The government believes the economy is “further deteriorating” due chiefly to larger falls in exports and output plus a dip in investment.
The downgraded view of the economy — the first in two months — came in the government’s monthly report for August, released Friday.
The report adds “further” to last month’s view that the economy is deteriorating, referring both to the continuation and depth of deterioration first acknowledged in June, said Haruhito Arai, director for economic analysis at the Cabinet Office.
The government had left its assessment unchanged in July after downgrading it for five straight months.
Individual assessments on exports, industrial output, business investment, housing and employment were lowered in the latest report.
“Exports and industrial production have fallen substantially, and business investment is falling as well,” the office said. “Housing construction is declining . . . job offers and overtime hours worked are edging down.”
The report took up the global economic slowdown as a matter of concern for the near future, providing data showing that the U.S. slowdown since the latter half of last year has spilled over to Europe and Asia.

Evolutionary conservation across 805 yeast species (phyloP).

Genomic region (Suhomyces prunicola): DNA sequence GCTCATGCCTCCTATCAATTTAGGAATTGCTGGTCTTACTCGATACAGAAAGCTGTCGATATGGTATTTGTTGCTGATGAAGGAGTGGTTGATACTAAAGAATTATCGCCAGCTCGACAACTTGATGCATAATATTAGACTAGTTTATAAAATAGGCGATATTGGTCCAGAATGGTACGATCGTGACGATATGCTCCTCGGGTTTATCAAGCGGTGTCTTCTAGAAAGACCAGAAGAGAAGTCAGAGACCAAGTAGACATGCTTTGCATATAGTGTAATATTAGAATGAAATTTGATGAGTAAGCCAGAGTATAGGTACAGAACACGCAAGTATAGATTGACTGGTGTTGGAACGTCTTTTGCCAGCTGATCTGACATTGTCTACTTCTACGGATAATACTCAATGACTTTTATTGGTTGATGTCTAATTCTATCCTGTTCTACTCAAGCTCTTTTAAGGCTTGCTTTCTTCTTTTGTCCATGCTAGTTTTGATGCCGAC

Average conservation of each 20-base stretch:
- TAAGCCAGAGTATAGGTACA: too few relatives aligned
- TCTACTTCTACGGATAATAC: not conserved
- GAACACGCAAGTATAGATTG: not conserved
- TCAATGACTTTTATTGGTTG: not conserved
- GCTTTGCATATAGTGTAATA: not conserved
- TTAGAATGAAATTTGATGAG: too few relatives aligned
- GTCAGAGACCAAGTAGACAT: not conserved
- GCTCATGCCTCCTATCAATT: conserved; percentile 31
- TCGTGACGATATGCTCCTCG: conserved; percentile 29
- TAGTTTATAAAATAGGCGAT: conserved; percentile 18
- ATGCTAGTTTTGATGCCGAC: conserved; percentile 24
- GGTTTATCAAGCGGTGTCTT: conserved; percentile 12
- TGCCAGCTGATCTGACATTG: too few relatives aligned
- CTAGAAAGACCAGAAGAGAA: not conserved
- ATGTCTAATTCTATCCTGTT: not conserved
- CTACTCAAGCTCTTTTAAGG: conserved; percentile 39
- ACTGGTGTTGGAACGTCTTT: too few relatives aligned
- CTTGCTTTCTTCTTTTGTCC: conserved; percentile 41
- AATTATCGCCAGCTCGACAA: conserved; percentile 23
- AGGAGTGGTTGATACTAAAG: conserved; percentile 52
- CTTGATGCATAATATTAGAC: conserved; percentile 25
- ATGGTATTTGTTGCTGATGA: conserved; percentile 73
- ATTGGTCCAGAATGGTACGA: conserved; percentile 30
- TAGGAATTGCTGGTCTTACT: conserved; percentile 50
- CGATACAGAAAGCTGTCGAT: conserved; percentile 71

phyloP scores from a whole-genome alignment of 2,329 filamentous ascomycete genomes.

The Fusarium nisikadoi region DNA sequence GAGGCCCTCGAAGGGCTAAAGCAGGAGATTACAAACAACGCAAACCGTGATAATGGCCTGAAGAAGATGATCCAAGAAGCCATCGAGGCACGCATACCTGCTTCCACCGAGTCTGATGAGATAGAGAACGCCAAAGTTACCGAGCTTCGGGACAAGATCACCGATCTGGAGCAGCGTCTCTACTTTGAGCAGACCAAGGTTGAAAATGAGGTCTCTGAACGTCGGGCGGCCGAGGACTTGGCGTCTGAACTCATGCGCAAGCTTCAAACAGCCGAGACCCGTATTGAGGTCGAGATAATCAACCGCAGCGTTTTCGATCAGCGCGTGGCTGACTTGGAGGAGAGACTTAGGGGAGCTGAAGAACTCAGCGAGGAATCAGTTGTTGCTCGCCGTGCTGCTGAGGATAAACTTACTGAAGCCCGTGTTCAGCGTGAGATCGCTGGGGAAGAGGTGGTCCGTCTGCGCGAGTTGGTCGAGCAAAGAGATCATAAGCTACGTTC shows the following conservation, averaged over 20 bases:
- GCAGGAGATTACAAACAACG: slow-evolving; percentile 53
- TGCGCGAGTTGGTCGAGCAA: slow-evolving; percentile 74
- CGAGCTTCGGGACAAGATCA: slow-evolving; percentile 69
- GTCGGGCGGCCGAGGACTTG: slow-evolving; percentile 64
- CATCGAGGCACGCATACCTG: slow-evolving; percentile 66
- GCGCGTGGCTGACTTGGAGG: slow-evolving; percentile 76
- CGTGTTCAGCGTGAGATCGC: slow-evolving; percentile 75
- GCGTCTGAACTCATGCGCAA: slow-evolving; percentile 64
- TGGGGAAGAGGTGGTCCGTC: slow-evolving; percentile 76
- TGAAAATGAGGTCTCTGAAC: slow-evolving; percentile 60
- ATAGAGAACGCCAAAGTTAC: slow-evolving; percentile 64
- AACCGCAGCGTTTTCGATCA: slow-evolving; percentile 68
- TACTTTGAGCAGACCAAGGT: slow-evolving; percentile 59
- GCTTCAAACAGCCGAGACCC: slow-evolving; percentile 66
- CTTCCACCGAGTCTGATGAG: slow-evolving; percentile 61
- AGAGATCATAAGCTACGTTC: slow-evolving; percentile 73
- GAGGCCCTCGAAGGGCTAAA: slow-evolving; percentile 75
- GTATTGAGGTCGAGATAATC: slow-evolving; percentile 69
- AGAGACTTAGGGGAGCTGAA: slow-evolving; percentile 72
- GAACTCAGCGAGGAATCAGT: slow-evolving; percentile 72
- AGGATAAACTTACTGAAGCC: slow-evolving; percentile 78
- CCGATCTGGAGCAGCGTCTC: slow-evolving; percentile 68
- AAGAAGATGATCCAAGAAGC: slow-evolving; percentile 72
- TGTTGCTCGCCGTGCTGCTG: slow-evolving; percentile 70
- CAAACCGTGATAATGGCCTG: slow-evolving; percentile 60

Arai said housing construction decreased particularly for owner-occupied houses, as shrinking incomes and worsening employment conditions discourage consumers from building homes.
Inventories seem to have stopped building up for information technology-related devices but are rising for materials such as steel and chemicals, indicating output falls will continue to drag down overall industrial production, he said.
On exports, the senior government economist said shipments to Europe have lost steam particularly in recent months.
Meanwhile, the Cabinet office left unchanged its view on personal consumption, saying, “Private consumption has remained broadly flat, with some weakness seen in recent months.”
Domestic prices were seen as being slightly weak, as with last month.
Arai said, however, that consumption and price movements show signs of growing weaker in the future.
He rejected speculation that the summer heat is boosting consumption by spurring sales of cold beverages, summer clothing, air conditioners and other seasonal items, noting that the summer heat in 1994 failed to buoy overall spending.
Arai noted price falls in raw materials were large enough to offset upward pressures on prices from the weak yen. But he said the extent of decline in consumer prices seems to have stopped widening.
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